“Like I said, I represent Alabama’s 7th Congressional District. It’s Alabama’s civil rights district. It’s my home district. I grew up in this district, but it is also one of the poorest and [it has] the highest unemployment district in the state of Alabama. What I know for a fact, since I’ve been able to live that American Dream is that people in my district deserve better opportunities and more resources. And look what’s possible! I’m a living example of a testimony of what’s possible for my district with those opportunities and I believe that we see these really great projects in my district where Opportunity Zones are making a difference. I believe that we can strengthen it by making sure that we have the collection of the data to be able to show the true economic impact.”
Rep. Sewell offered a Member of Congress’ perspective on the approach of the American Idea Foundation to bring legislators to practitioners on the ground to better facilitate the flow of ideas.
“I think that that is exactly what we need to do. I think that when we have an opportunity to visit each other’s districts, we can see that there are so many things that are more similar than differences that are so often highlighted by the press and, sometimes, by our own parties.
“I think that we have to be able to put party aside and really look at the needs of the people to solve these pressing issues like poverty. I think it’s really important that we go and see these areas and see the potential that lies there. This means being able to identify the needs specific to each community and leveraging the local, state, and federal resources available to really address these issues. We must build flexibility into our economic development incentives to allow capital to flow where the greatest need is….
“I do believe that having an opportunity to get outside of Washington and to really see how people live and to meet people where they are is critically important to the success, not only of Opportunity Zones but all of these incentives that will look to bring public and private partnerships together on behalf of the American people.”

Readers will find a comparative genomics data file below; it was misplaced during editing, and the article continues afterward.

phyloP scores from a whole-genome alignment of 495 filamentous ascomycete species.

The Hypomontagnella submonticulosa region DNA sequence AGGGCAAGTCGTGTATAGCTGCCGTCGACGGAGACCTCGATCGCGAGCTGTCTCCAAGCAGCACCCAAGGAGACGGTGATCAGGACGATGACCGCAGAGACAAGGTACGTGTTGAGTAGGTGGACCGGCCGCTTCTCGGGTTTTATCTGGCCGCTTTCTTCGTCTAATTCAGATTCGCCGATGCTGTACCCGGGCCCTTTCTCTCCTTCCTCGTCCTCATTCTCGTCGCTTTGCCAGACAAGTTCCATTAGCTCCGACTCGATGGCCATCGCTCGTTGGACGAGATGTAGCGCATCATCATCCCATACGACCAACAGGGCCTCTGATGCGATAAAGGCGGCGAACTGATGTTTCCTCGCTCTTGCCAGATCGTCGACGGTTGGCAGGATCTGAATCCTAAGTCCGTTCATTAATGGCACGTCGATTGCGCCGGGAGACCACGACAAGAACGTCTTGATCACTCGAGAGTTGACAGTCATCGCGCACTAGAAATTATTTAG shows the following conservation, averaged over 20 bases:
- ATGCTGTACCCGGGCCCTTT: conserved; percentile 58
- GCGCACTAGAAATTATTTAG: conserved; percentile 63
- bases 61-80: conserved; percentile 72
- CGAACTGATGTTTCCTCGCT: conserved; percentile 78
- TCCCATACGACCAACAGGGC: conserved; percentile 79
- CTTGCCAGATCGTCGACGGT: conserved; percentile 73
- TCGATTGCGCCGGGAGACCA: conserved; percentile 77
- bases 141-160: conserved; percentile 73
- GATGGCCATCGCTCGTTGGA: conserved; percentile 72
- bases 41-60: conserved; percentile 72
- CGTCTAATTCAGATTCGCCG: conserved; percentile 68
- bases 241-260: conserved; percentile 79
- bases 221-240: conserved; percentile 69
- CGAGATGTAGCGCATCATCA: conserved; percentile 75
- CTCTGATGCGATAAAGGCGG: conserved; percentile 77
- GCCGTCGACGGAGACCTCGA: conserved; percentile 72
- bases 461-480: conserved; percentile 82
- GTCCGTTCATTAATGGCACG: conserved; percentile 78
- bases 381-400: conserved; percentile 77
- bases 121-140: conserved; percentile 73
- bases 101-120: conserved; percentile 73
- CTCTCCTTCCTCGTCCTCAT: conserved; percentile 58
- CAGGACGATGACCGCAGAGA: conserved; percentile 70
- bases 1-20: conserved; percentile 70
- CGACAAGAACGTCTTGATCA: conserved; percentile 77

Speaker Ryan summarized why this conversation matters in his concluding thoughts:
“The great promise of America is that the next generation is better off than the previous generation. For too many people in too many communities that promise seems to be breaking.
“Opportunity Zones have the potential to restore that promise by providing private sector capital to neighborhoods and communities that have been underserved for too long. We’re seeing that success already, and our panelists today are doing the hard work to ensure that the promise of Opportunity Zones is fulfilled.”
The hard work is ongoing to ensure Opportunity Zones mind their mission and are utilized as tools for revitalization and rejuvenation, not gentrification or displacement. By providing unprecedented amounts of investment and resources to help communities build themselves back from the ground-up, Opportunity Zones have tremendous potential. However, that potential will only be realized if lawmakers work collaboratively across party lines and strategically with local leaders and investors. Opportunity Zones cannot and should not primarily be a passive parking space for investors’ capital, rather these tax incentives should actively support the communities and the residents in them to improve outcomes and the overall quality of life in areas that have long been distressed.
The American Idea Foundation, led by Speaker Ryan, will continue to do its part so this public policy increases opportunities for residents to fulfill their potential and realize their version of the American Dream.